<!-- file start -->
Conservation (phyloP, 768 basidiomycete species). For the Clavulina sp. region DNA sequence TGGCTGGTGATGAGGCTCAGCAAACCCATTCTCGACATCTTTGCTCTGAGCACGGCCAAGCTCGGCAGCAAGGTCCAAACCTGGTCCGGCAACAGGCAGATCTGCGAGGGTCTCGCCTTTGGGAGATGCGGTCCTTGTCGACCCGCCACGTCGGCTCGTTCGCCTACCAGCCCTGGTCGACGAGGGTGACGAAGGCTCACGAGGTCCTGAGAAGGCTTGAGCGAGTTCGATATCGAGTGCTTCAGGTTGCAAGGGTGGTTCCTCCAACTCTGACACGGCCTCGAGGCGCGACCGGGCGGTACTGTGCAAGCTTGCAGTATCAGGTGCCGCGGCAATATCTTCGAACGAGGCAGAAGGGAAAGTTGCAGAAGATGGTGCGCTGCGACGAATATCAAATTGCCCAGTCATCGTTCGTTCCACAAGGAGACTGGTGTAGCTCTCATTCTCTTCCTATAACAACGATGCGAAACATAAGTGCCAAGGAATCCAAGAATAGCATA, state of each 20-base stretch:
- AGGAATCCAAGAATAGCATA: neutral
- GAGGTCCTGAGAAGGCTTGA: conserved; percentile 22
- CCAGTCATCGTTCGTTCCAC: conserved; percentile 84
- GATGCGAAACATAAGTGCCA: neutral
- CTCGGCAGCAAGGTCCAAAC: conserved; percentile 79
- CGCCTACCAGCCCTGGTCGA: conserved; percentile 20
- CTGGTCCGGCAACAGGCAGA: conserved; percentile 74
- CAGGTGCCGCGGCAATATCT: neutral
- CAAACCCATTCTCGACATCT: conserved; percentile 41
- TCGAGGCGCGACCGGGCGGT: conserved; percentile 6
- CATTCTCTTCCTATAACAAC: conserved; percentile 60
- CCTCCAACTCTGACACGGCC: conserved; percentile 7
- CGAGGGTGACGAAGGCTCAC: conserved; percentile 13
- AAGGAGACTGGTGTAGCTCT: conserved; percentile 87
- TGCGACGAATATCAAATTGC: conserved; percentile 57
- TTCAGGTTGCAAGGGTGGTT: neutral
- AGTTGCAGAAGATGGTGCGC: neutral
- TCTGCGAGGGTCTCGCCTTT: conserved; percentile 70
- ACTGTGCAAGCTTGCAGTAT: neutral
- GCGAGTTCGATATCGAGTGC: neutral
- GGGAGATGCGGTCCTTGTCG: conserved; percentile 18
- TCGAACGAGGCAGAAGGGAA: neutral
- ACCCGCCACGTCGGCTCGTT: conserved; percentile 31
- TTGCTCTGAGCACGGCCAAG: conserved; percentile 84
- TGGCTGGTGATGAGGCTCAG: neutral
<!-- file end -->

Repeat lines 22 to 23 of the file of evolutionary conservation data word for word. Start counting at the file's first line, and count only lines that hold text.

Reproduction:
- GGGAGATGCGGTCCTTGTCG: conserved; percentile 18
- TCGAACGAGGCAGAAGGGAA: neutral